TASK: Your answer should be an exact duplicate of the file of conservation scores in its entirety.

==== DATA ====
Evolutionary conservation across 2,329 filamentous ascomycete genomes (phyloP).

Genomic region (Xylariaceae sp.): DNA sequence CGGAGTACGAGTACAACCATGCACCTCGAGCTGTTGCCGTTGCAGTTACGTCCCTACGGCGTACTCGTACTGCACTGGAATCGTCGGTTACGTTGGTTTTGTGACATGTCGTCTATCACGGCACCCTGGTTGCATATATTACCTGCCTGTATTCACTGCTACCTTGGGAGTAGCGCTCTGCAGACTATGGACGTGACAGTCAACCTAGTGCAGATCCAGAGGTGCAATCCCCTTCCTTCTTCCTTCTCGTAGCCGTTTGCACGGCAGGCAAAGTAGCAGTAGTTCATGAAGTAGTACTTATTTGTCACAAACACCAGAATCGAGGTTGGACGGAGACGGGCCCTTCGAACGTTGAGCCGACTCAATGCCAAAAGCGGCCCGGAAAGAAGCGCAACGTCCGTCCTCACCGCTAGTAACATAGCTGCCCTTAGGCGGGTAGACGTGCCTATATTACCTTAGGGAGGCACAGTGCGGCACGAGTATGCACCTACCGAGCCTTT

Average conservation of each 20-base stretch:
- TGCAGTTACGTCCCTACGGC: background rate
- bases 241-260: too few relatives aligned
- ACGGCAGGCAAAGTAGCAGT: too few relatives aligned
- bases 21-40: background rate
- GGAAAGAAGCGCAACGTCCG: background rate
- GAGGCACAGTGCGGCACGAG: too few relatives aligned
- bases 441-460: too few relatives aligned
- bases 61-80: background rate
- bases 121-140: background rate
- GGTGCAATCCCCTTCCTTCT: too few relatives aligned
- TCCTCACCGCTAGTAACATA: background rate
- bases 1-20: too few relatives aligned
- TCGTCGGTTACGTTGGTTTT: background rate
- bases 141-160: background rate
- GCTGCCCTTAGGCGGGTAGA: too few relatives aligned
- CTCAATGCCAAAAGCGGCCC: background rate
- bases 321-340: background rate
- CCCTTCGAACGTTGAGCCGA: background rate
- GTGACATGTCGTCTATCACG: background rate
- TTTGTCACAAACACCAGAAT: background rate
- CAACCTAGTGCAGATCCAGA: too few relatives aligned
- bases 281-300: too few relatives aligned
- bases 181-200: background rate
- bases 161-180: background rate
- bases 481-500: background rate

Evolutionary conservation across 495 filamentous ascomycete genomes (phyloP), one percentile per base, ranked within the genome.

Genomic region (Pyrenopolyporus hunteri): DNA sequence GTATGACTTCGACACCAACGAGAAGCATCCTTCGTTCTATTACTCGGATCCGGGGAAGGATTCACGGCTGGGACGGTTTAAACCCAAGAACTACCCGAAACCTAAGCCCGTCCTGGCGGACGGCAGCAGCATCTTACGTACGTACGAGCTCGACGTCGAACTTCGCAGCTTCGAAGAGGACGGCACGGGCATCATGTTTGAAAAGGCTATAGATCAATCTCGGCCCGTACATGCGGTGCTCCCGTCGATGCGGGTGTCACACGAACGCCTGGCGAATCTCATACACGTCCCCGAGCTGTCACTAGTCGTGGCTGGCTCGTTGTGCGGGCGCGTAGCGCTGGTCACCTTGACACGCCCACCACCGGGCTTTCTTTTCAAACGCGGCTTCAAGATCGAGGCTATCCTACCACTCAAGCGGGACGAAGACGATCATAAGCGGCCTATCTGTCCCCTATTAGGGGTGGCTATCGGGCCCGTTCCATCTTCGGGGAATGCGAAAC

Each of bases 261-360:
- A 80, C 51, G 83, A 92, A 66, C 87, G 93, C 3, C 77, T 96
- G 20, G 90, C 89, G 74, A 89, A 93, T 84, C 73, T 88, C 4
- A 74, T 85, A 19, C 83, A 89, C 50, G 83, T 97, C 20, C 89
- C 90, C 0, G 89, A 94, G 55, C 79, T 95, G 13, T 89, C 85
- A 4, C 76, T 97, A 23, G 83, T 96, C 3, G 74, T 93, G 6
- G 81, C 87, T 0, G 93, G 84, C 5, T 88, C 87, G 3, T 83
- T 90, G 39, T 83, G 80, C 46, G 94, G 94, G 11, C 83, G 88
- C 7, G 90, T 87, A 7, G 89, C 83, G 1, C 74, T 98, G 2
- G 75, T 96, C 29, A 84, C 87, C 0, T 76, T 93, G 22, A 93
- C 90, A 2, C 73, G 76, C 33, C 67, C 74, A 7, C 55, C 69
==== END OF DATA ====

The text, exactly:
Evolutionary conservation across 2,329 filamentous ascomycete genomes (phyloP).

Genomic region (Xylariaceae sp.): DNA sequence CGGAGTACGAGTACAACCATGCACCTCGAGCTGTTGCCGTTGCAGTTACGTCCCTACGGCGTACTCGTACTGCACTGGAATCGTCGGTTACGTTGGTTTTGTGACATGTCGTCTATCACGGCACCCTGGTTGCATATATTACCTGCCTGTATTCACTGCTACCTTGGGAGTAGCGCTCTGCAGACTATGGACGTGACAGTCAACCTAGTGCAGATCCAGAGGTGCAATCCCCTTCCTTCTTCCTTCTCGTAGCCGTTTGCACGGCAGGCAAAGTAGCAGTAGTTCATGAAGTAGTACTTATTTGTCACAAACACCAGAATCGAGGTTGGACGGAGACGGGCCCTTCGAACGTTGAGCCGACTCAATGCCAAAAGCGGCCCGGAAAGAAGCGCAACGTCCGTCCTCACCGCTAGTAACATAGCTGCCCTTAGGCGGGTAGACGTGCCTATATTACCTTAGGGAGGCACAGTGCGGCACGAGTATGCACCTACCGAGCCTTT

Average conservation of each 20-base stretch:
- TGCAGTTACGTCCCTACGGC: background rate
- bases 241-260: too few relatives aligned
- ACGGCAGGCAAAGTAGCAGT: too few relatives aligned
- bases 21-40: background rate
- GGAAAGAAGCGCAACGTCCG: background rate
- GAGGCACAGTGCGGCACGAG: too few relatives aligned
- bases 441-460: too few relatives aligned
- bases 61-80: background rate
- bases 121-140: background rate
- GGTGCAATCCCCTTCCTTCT: too few relatives aligned
- TCCTCACCGCTAGTAACATA: background rate
- bases 1-20: too few relatives aligned
- TCGTCGGTTACGTTGGTTTT: background rate
- bases 141-160: background rate
- GCTGCCCTTAGGCGGGTAGA: too few relatives aligned
- CTCAATGCCAAAAGCGGCCC: background rate
- bases 321-340: background rate
- CCCTTCGAACGTTGAGCCGA: background rate
- GTGACATGTCGTCTATCACG: background rate
- TTTGTCACAAACACCAGAAT: background rate
- CAACCTAGTGCAGATCCAGA: too few relatives aligned
- bases 281-300: too few relatives aligned
- bases 181-200: background rate
- bases 161-180: background rate
- bases 481-500: background rate

Evolutionary conservation across 495 filamentous ascomycete genomes (phyloP), one percentile per base, ranked within the genome.

Genomic region (Pyrenopolyporus hunteri): DNA sequence GTATGACTTCGACACCAACGAGAAGCATCCTTCGTTCTATTACTCGGATCCGGGGAAGGATTCACGGCTGGGACGGTTTAAACCCAAGAACTACCCGAAACCTAAGCCCGTCCTGGCGGACGGCAGCAGCATCTTACGTACGTACGAGCTCGACGTCGAACTTCGCAGCTTCGAAGAGGACGGCACGGGCATCATGTTTGAAAAGGCTATAGATCAATCTCGGCCCGTACATGCGGTGCTCCCGTCGATGCGGGTGTCACACGAACGCCTGGCGAATCTCATACACGTCCCCGAGCTGTCACTAGTCGTGGCTGGCTCGTTGTGCGGGCGCGTAGCGCTGGTCACCTTGACACGCCCACCACCGGGCTTTCTTTTCAAACGCGGCTTCAAGATCGAGGCTATCCTACCACTCAAGCGGGACGAAGACGATCATAAGCGGCCTATCTGTCCCCTATTAGGGGTGGCTATCGGGCCCGTTCCATCTTCGGGGAATGCGAAAC

Each of bases 261-360:
- A 80, C 51, G 83, A 92, A 66, C 87, G 93, C 3, C 77, T 96
- G 20, G 90, C 89, G 74, A 89, A 93, T 84, C 73, T 88, C 4
- A 74, T 85, A 19, C 83, A 89, C 50, G 83, T 97, C 20, C 89
- C 90, C 0, G 89, A 94, G 55, C 79, T 95, G 13, T 89, C 85
- A 4, C 76, T 97, A 23, G 83, T 96, C 3, G 74, T 93, G 6
- G 81, C 87, T 0, G 93, G 84, C 5, T 88, C 87, G 3, T 83
- T 90, G 39, T 83, G 80, C 46, G 94, G 94, G 11, C 83, G 88
- C 7, G 90, T 87, A 7, G 89, C 83, G 1, C 74, T 98, G 2
- G 75, T 96, C 29, A 84, C 87, C 0, T 76, T 93, G 22, A 93
- C 90, A 2, C 73, G 76, C 33, C 67, C 74, A 7, C 55, C 69